A trip into the glittering waters of the Gulf of Mexico out of Indian Rocks Beach is a trip for the books.The Gulf is a diverse habitat full of life. Migrations draw in large species like tuna and sailfish. These cycles keep reef fish like snapper, grouper, and hogfish fat and happy. With wrecks, reefs, and deep blue waters to venture into, there’s no telling how many species of fish you’ll reel in. This region is full of shipwrecks as well as natural and artificial reefs which translates into a habitat that attracts and breeds several species of grouper. Dropping weighted bait like threadfin, pinfish, or squid while drift fishing will no doubt attract these reef dwellers. Indian Rocks Beach charter captains make sure you're catching what you can keep and put you on areas that attract these feisty fish. When you’re looking for sport, find an Indian Rocks Beach fishing charter that targets tuna. They are seasonal, but the reef and wreck system in the Gulf makes for a great feeding ground for the smaller (10-30 lbs) blackfins while the clear, open waters are prime for the larger (40-100 lbs) yellowfin and blackfin tuna. Your Indian Rocks Beach fishing charter will find a flock of birds feeding in the open, set some ballyhoo or other large rigs out, and fast troll to get ahead of the school. Be ready, these fish are some of the quickest in the sea. When one hits, you’re in for the ride of your life. The run is well worth the wait when it comes to targeting big tuna.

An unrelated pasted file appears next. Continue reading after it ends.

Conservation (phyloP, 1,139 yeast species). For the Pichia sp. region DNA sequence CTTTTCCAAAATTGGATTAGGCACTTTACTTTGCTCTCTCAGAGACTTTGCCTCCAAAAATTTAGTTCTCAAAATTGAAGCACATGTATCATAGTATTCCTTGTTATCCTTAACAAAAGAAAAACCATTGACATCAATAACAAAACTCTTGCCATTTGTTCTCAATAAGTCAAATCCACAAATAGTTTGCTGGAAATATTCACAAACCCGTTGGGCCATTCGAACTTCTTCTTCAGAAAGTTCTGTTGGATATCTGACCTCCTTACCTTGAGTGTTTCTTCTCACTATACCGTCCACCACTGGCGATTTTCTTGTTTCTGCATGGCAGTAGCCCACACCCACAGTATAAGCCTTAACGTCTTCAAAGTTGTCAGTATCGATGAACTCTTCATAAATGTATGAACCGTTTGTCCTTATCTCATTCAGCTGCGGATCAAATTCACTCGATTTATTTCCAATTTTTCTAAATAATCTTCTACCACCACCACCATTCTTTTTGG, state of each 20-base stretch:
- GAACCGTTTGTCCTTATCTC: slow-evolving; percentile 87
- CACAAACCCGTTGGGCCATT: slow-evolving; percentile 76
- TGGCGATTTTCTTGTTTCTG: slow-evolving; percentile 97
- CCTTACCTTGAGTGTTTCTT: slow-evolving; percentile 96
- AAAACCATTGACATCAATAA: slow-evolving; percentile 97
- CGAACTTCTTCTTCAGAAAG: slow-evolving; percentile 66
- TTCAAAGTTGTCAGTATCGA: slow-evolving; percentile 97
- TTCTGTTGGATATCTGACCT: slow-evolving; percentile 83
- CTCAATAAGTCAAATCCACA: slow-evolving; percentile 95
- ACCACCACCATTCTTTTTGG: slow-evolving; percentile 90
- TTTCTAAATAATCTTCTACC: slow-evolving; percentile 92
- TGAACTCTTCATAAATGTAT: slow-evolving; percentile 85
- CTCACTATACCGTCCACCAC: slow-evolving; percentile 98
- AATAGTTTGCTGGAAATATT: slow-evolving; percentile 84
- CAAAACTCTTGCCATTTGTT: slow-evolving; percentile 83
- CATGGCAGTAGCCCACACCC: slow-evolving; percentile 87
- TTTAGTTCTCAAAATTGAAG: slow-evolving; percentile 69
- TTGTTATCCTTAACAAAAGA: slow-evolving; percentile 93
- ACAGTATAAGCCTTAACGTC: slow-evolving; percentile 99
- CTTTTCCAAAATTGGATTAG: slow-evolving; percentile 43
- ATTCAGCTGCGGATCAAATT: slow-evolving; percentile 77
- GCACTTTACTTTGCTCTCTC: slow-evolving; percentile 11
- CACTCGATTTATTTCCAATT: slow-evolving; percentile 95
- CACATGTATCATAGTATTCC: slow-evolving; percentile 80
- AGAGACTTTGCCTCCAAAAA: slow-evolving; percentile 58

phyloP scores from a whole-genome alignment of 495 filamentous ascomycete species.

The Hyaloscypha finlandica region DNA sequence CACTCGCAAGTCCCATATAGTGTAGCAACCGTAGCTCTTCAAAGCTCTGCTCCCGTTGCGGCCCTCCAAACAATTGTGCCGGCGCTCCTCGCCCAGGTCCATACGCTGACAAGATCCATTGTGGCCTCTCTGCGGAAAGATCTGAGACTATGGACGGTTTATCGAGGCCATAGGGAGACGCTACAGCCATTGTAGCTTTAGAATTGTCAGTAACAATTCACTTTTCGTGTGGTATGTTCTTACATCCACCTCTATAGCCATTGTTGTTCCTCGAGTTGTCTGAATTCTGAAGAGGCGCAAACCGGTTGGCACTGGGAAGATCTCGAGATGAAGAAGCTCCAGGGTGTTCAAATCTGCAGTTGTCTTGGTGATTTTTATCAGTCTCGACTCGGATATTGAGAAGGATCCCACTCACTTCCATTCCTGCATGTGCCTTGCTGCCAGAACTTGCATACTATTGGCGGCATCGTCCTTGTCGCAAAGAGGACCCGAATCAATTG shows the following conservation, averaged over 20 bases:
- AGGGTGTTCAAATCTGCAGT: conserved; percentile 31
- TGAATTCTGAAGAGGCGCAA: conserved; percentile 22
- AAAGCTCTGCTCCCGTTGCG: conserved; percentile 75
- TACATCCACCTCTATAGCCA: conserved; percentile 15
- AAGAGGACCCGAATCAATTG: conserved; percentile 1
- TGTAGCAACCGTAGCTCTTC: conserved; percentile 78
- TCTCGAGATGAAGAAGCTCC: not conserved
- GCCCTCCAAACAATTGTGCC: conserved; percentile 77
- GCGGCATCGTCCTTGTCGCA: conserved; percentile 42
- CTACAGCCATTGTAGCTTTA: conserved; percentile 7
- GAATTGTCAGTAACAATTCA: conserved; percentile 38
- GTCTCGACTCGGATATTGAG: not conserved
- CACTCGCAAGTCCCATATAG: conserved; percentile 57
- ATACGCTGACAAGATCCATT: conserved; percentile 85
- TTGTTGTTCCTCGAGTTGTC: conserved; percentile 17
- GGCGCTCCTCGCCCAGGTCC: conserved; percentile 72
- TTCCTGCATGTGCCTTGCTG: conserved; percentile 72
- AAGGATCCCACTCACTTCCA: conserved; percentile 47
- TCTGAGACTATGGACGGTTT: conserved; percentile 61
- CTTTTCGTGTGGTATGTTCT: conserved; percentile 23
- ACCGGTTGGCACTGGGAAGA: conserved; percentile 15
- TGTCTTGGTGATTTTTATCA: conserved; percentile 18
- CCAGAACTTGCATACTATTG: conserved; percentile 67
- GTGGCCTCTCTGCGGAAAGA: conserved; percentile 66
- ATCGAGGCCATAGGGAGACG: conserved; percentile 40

There’s no off-season around here. As you get further south in Florida, warmer weather and water keeps the fishing options wide open. Along the west central cost there is always something biting. Flounder, grouper, ladyfish, speckled trout and mangrove snapper are good targets to start the year off with. Trippletail also bite this time of year as well as porgy and amberjack.
Barracuda, black sea bass, amberjack and flounder are good fish to target this month. Black, gag, goliath and scamp grouper provide good eating and good action. Sheepshead are also abundant and good table fare. Mangrove snapper are also getting ready to enter their best biting season.
Redfish and speckled trout are prized catches along with flounder, grouper, ladyfish, sheepshead and snook. The snook bite is just picking up unless early warm weather really turns them on. Trippletail and mangrove snapper also are good targets.
Snook fishing really picks up along with speckled trout and redfish. King mackerel and pompano are also biting as are key west grunts and grouper. It is a great month for flounder, cobia, bluefish, barracuda and black sea bass here. Bonito are also nearing peak season and Spanish mackerel are beginning to show up in catches.
Goliath grouper and black grouper are at their peak and while it is slowing down some, the flounder bite is still on. Bluefish, Ladyfish, king mackerel and Spanish mackerel offer hot action as do permit, pompano and porgy. If you are detail oriented, it’s that time of year to spend extra time talking to your captain about all the options and what you want to target. Planning ahead makes for a better trip.